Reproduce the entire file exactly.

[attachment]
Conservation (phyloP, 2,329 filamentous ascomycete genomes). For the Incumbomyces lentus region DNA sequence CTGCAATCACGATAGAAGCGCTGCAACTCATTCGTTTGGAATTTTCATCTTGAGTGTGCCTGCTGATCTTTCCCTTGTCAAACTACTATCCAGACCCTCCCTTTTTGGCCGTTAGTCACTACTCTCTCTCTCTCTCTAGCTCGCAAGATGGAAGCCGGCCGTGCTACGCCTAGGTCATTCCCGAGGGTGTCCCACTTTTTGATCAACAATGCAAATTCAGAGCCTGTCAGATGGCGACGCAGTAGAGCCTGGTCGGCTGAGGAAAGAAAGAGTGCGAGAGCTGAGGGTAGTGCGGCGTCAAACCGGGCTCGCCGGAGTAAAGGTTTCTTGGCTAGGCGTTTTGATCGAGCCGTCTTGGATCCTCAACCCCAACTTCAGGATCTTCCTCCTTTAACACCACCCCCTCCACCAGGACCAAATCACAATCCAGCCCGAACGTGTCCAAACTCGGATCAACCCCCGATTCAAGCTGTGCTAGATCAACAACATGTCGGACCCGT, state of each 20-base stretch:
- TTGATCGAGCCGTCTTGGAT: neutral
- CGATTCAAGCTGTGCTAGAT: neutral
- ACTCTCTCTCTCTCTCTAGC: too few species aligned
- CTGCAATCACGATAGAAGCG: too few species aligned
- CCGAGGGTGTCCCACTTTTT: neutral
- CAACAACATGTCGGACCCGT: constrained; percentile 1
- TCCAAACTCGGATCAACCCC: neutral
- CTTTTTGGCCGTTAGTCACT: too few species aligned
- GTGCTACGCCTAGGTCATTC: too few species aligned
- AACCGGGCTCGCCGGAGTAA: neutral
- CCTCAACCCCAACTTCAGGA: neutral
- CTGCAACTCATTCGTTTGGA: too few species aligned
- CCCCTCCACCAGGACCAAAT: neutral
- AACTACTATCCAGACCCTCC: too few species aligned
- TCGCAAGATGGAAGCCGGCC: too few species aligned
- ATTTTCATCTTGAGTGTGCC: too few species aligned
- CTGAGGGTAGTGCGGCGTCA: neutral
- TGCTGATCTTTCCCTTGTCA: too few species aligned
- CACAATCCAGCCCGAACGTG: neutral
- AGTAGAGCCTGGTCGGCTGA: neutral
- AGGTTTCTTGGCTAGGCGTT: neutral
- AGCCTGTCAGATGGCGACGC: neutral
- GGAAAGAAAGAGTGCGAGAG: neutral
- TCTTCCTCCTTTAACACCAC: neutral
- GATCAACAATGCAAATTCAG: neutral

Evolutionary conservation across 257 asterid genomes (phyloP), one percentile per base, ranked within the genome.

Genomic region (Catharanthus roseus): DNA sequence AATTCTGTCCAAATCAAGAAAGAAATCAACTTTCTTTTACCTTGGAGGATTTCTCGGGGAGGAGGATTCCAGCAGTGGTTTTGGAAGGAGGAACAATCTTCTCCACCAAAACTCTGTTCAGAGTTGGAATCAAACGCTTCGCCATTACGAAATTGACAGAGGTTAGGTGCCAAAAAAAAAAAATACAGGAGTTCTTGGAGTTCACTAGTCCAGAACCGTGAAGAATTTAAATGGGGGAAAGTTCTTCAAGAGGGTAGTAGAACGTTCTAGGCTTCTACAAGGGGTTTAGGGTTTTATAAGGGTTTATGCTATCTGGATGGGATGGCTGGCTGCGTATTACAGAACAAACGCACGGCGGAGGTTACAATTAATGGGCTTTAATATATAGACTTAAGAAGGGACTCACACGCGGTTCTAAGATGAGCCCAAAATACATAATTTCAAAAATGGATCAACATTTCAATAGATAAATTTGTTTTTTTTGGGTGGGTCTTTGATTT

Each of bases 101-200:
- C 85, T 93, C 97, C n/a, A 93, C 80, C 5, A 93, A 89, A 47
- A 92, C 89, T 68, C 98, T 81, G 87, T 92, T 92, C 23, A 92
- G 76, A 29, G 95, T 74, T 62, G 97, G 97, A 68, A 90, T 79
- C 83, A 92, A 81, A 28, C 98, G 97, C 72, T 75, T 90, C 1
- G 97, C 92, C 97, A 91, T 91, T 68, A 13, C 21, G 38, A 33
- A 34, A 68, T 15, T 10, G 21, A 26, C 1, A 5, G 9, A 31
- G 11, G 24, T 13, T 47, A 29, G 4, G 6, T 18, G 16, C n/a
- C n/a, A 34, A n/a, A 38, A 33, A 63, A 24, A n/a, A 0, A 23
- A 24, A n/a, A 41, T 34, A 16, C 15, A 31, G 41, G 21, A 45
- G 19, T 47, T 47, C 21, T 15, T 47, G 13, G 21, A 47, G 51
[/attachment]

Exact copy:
Conservation (phyloP, 2,329 filamentous ascomycete genomes). For the Incumbomyces lentus region DNA sequence CTGCAATCACGATAGAAGCGCTGCAACTCATTCGTTTGGAATTTTCATCTTGAGTGTGCCTGCTGATCTTTCCCTTGTCAAACTACTATCCAGACCCTCCCTTTTTGGCCGTTAGTCACTACTCTCTCTCTCTCTCTAGCTCGCAAGATGGAAGCCGGCCGTGCTACGCCTAGGTCATTCCCGAGGGTGTCCCACTTTTTGATCAACAATGCAAATTCAGAGCCTGTCAGATGGCGACGCAGTAGAGCCTGGTCGGCTGAGGAAAGAAAGAGTGCGAGAGCTGAGGGTAGTGCGGCGTCAAACCGGGCTCGCCGGAGTAAAGGTTTCTTGGCTAGGCGTTTTGATCGAGCCGTCTTGGATCCTCAACCCCAACTTCAGGATCTTCCTCCTTTAACACCACCCCCTCCACCAGGACCAAATCACAATCCAGCCCGAACGTGTCCAAACTCGGATCAACCCCCGATTCAAGCTGTGCTAGATCAACAACATGTCGGACCCGT, state of each 20-base stretch:
- TTGATCGAGCCGTCTTGGAT: neutral
- CGATTCAAGCTGTGCTAGAT: neutral
- ACTCTCTCTCTCTCTCTAGC: too few species aligned
- CTGCAATCACGATAGAAGCG: too few species aligned
- CCGAGGGTGTCCCACTTTTT: neutral
- CAACAACATGTCGGACCCGT: constrained; percentile 1
- TCCAAACTCGGATCAACCCC: neutral
- CTTTTTGGCCGTTAGTCACT: too few species aligned
- GTGCTACGCCTAGGTCATTC: too few species aligned
- AACCGGGCTCGCCGGAGTAA: neutral
- CCTCAACCCCAACTTCAGGA: neutral
- CTGCAACTCATTCGTTTGGA: too few species aligned
- CCCCTCCACCAGGACCAAAT: neutral
- AACTACTATCCAGACCCTCC: too few species aligned
- TCGCAAGATGGAAGCCGGCC: too few species aligned
- ATTTTCATCTTGAGTGTGCC: too few species aligned
- CTGAGGGTAGTGCGGCGTCA: neutral
- TGCTGATCTTTCCCTTGTCA: too few species aligned
- CACAATCCAGCCCGAACGTG: neutral
- AGTAGAGCCTGGTCGGCTGA: neutral
- AGGTTTCTTGGCTAGGCGTT: neutral
- AGCCTGTCAGATGGCGACGC: neutral
- GGAAAGAAAGAGTGCGAGAG: neutral
- TCTTCCTCCTTTAACACCAC: neutral
- GATCAACAATGCAAATTCAG: neutral

Evolutionary conservation across 257 asterid genomes (phyloP), one percentile per base, ranked within the genome.

Genomic region (Catharanthus roseus): DNA sequence AATTCTGTCCAAATCAAGAAAGAAATCAACTTTCTTTTACCTTGGAGGATTTCTCGGGGAGGAGGATTCCAGCAGTGGTTTTGGAAGGAGGAACAATCTTCTCCACCAAAACTCTGTTCAGAGTTGGAATCAAACGCTTCGCCATTACGAAATTGACAGAGGTTAGGTGCCAAAAAAAAAAAATACAGGAGTTCTTGGAGTTCACTAGTCCAGAACCGTGAAGAATTTAAATGGGGGAAAGTTCTTCAAGAGGGTAGTAGAACGTTCTAGGCTTCTACAAGGGGTTTAGGGTTTTATAAGGGTTTATGCTATCTGGATGGGATGGCTGGCTGCGTATTACAGAACAAACGCACGGCGGAGGTTACAATTAATGGGCTTTAATATATAGACTTAAGAAGGGACTCACACGCGGTTCTAAGATGAGCCCAAAATACATAATTTCAAAAATGGATCAACATTTCAATAGATAAATTTGTTTTTTTTGGGTGGGTCTTTGATTT

Each of bases 101-200:
- C 85, T 93, C 97, C n/a, A 93, C 80, C 5, A 93, A 89, A 47
- A 92, C 89, T 68, C 98, T 81, G 87, T 92, T 92, C 23, A 92
- G 76, A 29, G 95, T 74, T 62, G 97, G 97, A 68, A 90, T 79
- C 83, A 92, A 81, A 28, C 98, G 97, C 72, T 75, T 90, C 1
- G 97, C 92, C 97, A 91, T 91, T 68, A 13, C 21, G 38, A 33
- A 34, A 68, T 15, T 10, G 21, A 26, C 1, A 5, G 9, A 31
- G 11, G 24, T 13, T 47, A 29, G 4, G 6, T 18, G 16, C n/a
- C n/a, A 34, A n/a, A 38, A 33, A 63, A 24, A n/a, A 0, A 23
- A 24, A n/a, A 41, T 34, A 16, C 15, A 31, G 41, G 21, A 45
- G 19, T 47, T 47, C 21, T 15, T 47, G 13, G 21, A 47, G 51